Your disaster recovery strategy remains incomplete without implementing the Recovery Time Objective (RTO) and Recovery Point Objective (RPO), two of the most vital data recovery protocols. In the event of a disaster, natural or otherwise, especially a cyberattack, your business is bound to experience a specific downtime, leading to significant operational and financial losses.
A robust business continuity plan (BCP) is the key to recover from a disaster event with minimum damage while picking up the pieces from where you left off.
Any successful BCP comprises RTO and RPO protocols, which might seem to be the same side of the coin but are, in fact, uniquely different in their approaches and impacts. This article will take you through the difference between RTO and RPO while deep-diving into their respective importance.
What Is Recovery Time Objective (RTO)?
Post-disaster, time is of the utmost essence to get your business back on its feet, and this is where Recovery Time Objective (RTO) comes into play. Essentially, RTO is the process that determines the extent of the downtime that a business can bear and how quickly it can be brought back online to ensure business continuity with the least losses. In simpler terms, RTO provides you with a target timeframe to restore services.
A pertinent example of RTO application is the granular item recovery. One of the mainstays of disaster recovery strategies, granular item recovery ensures quick data recovery, mostly when employed with Exchange email applications. Say you’ve mistakenly deleted an important email permanently from your Microsoft Exchange email inbox. A backup system featuring granular backup & recovery enables your IT department to recover the deleted email in minutes, without having to construct an entire virtual machine for the recovery process.
What Is Recovery Point Objective (RPO)?
An RPO or Recovery Point Objective is used to assess the acceptable duration of loss of business during a disaster event, especially a cyberattack. Determining this timeframe is essential for any successful business continuity plan, as the lack of it can easily lead to unacceptable or even catastrophic losses. A company’s loss tolerance is calculated by considering the intervals between data backups and the data loss that could occur between backups due to an unforeseen disaster.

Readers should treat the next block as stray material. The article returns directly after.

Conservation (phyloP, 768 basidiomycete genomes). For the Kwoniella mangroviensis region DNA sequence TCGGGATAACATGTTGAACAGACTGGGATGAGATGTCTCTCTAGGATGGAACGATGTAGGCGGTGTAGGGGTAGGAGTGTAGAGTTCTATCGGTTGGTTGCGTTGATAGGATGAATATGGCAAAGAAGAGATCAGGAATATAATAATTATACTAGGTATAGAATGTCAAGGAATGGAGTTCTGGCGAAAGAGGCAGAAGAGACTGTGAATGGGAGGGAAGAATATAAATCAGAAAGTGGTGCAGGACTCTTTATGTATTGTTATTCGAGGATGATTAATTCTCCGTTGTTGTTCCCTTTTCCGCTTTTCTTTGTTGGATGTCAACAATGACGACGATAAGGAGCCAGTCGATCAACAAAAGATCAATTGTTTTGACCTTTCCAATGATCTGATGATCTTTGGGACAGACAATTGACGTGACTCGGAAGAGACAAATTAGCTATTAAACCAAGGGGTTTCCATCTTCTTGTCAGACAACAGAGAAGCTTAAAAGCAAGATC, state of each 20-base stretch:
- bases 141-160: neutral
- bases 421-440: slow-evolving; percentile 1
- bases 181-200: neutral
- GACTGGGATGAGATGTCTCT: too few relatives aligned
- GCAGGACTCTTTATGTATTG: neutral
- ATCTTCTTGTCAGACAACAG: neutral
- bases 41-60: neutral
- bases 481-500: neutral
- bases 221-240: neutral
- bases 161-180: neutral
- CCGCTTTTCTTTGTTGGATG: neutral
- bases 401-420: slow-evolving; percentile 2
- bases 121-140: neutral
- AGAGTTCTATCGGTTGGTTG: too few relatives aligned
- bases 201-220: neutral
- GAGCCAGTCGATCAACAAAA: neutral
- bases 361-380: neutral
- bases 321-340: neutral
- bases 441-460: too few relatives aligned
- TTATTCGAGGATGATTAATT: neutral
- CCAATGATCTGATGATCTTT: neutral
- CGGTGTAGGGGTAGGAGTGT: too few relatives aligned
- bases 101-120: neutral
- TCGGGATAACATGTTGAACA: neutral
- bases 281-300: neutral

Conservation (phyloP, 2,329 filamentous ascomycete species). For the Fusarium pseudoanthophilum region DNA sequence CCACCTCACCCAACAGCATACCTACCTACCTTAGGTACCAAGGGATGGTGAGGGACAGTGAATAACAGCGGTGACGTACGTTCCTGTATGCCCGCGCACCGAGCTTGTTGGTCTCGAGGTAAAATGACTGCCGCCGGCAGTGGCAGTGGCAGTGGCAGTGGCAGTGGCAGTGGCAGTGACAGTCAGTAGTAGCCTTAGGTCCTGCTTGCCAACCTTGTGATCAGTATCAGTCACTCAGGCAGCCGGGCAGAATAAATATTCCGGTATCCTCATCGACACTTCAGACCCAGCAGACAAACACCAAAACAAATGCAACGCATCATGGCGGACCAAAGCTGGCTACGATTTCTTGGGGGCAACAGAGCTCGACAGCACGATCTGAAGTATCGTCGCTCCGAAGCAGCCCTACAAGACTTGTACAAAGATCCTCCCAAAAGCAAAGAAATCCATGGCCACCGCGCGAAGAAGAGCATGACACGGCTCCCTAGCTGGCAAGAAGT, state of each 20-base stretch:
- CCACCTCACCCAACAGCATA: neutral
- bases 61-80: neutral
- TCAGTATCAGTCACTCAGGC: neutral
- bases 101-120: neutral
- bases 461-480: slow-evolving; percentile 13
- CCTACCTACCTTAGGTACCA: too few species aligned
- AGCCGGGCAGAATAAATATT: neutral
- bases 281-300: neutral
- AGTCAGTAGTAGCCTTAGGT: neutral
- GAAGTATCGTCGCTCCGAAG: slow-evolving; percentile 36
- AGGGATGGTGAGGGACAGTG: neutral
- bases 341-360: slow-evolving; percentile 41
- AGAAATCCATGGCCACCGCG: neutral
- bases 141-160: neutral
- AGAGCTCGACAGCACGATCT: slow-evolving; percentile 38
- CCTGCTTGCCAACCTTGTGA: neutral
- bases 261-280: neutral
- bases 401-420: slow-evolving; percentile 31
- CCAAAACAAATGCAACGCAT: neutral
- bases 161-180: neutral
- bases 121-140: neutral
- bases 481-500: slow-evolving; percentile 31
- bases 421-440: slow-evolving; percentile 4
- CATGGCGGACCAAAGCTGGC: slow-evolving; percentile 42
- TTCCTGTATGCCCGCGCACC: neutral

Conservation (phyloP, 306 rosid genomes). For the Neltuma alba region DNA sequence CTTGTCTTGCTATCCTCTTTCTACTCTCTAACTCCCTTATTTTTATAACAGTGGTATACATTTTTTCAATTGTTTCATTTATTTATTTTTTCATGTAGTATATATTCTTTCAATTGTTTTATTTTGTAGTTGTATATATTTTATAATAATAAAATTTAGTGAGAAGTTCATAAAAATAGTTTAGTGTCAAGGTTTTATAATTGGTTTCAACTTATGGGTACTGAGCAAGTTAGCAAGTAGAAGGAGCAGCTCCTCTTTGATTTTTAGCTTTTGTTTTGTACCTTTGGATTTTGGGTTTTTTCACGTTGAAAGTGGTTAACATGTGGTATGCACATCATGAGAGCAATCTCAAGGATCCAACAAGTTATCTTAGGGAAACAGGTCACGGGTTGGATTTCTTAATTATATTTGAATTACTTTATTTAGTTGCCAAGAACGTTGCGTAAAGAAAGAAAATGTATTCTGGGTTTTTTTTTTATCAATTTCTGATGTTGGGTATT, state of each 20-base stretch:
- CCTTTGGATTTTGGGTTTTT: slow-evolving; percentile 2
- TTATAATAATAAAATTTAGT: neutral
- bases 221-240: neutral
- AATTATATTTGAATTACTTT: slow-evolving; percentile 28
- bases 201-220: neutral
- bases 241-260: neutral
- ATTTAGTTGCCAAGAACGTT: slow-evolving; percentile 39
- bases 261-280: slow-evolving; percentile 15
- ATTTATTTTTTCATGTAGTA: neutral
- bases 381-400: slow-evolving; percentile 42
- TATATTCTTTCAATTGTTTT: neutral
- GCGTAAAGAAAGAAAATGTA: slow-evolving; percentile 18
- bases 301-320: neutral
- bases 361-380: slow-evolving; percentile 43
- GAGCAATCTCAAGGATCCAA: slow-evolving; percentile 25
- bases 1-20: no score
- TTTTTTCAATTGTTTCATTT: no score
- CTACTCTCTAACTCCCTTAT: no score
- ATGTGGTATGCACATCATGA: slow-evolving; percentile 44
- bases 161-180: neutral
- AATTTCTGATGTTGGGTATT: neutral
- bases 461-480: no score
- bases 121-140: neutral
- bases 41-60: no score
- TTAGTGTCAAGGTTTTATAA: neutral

Data backups are an essential element of any successful RPO strategy, thus ensuring a timely transition from a disaster to operational status. However, any business, large or small, must ascertain and then set a certain limit on acceptable data loss in the event of a disaster.
Difference Between RTO & RPO
While both RTO and RPO are essential elements of a sound business continuity plan, their requirements and applications are uniquely different from each other. The purpose of RTO and RPO is the defining factor that differentiates between the two. While RTO focuses on the overall aspect of a business, RPO focuses only on the data aspect and a business’ data loss tolerance levels in the event of a disaster.
How to Achieve Zero RTPO (Recovery Time & Point Objectives)
Synchronous mirroring is one of the most effective means of achieving a Zero RTPO Recovery Time & Point Objectives), wherein your data loss during a disaster or a cyberattack is zero. Synchronous mirroring entails simultaneous I/O writing to a mirrored system, wherein the backup is kept in a constant state of readiness for immediate recovery.
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